By Stephanie Ruhle and Jonathan Allen
It was a “Kodak moment” that Wall Street and Washington won’t need a snapshot to remember. When word leaked last week that the Trump administration was lining up a $765 million loan to the hard-luck company once synonymous with photography, shares of Kodak stock skyrocketed from a little over $2 apiece to $60 apiece before settling back down.
The company’s chief executive officer and a small set of insiders made hundreds of millions of dollars on paper, and possibly in cash in some cases, according to filings with the Securities and Exchange Commission and news reports. That required an uncanny chain of events starting with the investors acquiring millions of low-value shares of a company on the rocks, the Trump administration inverting the purpose of a foreign-development law and the shareholders riding a broader wave of market excitement over the government’s newfound interest in Kodak to discover new riches.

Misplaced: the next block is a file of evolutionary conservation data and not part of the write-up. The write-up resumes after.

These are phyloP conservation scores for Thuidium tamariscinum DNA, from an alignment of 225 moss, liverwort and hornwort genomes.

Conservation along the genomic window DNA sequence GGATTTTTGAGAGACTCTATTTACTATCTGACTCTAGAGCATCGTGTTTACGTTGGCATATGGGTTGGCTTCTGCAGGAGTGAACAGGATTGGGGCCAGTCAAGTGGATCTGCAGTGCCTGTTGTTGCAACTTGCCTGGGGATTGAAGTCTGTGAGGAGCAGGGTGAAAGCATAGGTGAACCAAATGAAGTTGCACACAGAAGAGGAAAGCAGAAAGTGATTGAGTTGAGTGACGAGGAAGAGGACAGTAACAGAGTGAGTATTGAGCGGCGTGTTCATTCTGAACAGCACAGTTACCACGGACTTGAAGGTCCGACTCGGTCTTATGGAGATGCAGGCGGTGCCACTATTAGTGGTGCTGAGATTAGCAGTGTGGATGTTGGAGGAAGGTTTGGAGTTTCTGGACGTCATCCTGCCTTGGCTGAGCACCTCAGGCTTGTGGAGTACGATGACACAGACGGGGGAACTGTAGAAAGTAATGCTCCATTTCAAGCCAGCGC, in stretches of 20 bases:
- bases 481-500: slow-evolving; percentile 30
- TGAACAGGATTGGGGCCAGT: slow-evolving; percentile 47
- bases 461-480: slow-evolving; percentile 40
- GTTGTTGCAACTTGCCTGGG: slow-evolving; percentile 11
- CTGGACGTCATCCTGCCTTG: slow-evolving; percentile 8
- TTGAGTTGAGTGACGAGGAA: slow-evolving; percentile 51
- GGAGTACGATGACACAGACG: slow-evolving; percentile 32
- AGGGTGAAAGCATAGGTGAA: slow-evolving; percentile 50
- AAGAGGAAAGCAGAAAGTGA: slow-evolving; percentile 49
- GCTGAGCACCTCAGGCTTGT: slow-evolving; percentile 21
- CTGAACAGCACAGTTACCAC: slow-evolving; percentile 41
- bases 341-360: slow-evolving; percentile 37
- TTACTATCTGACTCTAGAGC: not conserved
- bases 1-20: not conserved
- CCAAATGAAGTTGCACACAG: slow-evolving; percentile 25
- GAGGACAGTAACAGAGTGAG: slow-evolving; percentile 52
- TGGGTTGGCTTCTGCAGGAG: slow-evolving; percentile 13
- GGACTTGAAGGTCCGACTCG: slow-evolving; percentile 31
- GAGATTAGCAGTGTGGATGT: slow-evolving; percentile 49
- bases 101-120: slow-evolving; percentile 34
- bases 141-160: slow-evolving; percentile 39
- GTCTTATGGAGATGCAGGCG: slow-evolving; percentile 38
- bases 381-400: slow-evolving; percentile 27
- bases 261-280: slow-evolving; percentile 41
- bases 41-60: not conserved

“This loan seems like a highly questionable use of public money and raises questions about self-dealing and insider trading,” Bharat Ramamurti, a member of the COVID-19 Congressional Oversight Commission, told NBC News.
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